Copperbelt Energy Corp., which supplies power in Zambia to Glencore Xstrata Plc and Vedanta Resources Plc, plans to raise as much as $150 million through loans and equity to expand and refinance existing debt.
Loans of as much as $100 million from German and Dutch development-finance institutions will be completed in three months and will probably have 10-year maturities, Michael Tarney, corporate development managing director at the Lusaka-based company, said in an interview on July 26.
“We still think that is the safest form of lending at the moment,” he said in Lusaka, capital of Africa’s biggest copper producer, on July 26. “The terms you get from the development-finance institutions are still better than bonds.”
Copperbelt Energy, known as CEC, will also try and raise about $50 million in a rights offer this year as it seeks to become the biggest privately owned power company in sub-Saharan Africa, where only about one in four people have access to electricity, according to the World Bank. U.S. President Barack Obama on July 1 unveiled a $7 billion plan to double access to power in some countries in the region.
CEC tested the market for a bond sale two to three months ago, and concluded that a debt sale would be more expensive than development-finance loans and its maturity would also be shorter, Tarney said. Bonds may be sold at a later date, he said.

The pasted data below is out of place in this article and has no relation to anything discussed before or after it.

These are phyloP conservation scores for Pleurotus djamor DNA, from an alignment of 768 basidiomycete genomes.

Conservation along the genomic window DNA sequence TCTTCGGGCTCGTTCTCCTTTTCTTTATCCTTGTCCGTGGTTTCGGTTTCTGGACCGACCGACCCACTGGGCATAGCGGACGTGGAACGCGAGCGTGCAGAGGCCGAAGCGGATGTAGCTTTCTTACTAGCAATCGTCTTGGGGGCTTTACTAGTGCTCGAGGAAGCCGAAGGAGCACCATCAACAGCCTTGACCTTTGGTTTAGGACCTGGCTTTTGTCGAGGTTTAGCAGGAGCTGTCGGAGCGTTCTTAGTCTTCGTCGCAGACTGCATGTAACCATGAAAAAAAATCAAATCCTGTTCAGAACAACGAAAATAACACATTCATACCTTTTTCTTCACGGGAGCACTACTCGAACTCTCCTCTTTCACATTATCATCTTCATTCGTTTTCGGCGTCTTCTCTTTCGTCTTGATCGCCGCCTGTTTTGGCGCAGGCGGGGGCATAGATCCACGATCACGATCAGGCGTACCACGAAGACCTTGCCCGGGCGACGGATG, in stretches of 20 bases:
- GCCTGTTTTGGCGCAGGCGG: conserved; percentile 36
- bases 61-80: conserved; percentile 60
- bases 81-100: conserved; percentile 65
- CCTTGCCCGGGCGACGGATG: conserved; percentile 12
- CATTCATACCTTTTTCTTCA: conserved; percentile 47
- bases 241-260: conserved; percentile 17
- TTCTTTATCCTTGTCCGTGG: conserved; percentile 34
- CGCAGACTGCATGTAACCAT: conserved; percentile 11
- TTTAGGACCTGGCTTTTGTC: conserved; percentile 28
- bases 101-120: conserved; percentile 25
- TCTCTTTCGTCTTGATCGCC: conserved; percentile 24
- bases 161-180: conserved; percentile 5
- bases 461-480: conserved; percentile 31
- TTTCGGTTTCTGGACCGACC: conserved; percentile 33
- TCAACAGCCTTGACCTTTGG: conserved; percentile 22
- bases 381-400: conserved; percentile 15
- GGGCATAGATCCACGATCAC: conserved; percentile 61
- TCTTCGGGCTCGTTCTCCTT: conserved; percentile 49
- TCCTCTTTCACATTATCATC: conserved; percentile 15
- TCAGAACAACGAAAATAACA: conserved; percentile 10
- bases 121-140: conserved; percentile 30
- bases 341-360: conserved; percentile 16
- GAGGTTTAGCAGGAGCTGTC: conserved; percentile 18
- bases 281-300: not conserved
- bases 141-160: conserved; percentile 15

The debt funding deals are with FMO, the Dutch development bank, and Deutsche Investitions- und Entwicklungsgesellschaft, said Tarney. Some of the proceeds will go to refinancing a bridge loan CEC has with South Africa’s Standard Bank Group Ltd.
The financing will probably have an interest rate of the London Interbank Offered Rate, or Libor, plus 5 percent to 6 percent, Tarney said. The rate that London-based banks would pay for three-month loans in pounds was 0.509 percent on July 26, according to the British Bankers Association.
CEC owns power plants and distribution lines in Zambia, and was named as the preferred bidder for electricity assets in Abuja, Nigeria, in February. Through CEC Africa Investments Ltd., a unit set up to invest in projects outside Zambia, the company plans to complete a deal to invest in Sierra Leone’s electricity system this year.
Copperbelt Energy is in talks with “long-term infrastructure funds” from South Africa, the U.S. and the U.K. about the sale of stakes in its CEC Africa unit, said Tarney. The company plans to sell shares to the public in the unit in about five years, he said. The company may end up owning a minority stake in CEC Africa after bringing in additional investors, Tarney said.
Shares of Copperbelt Energy closed trade at 0.74 kwacha on the Lusaka Stock Exchange today, according to the bourse’s Website.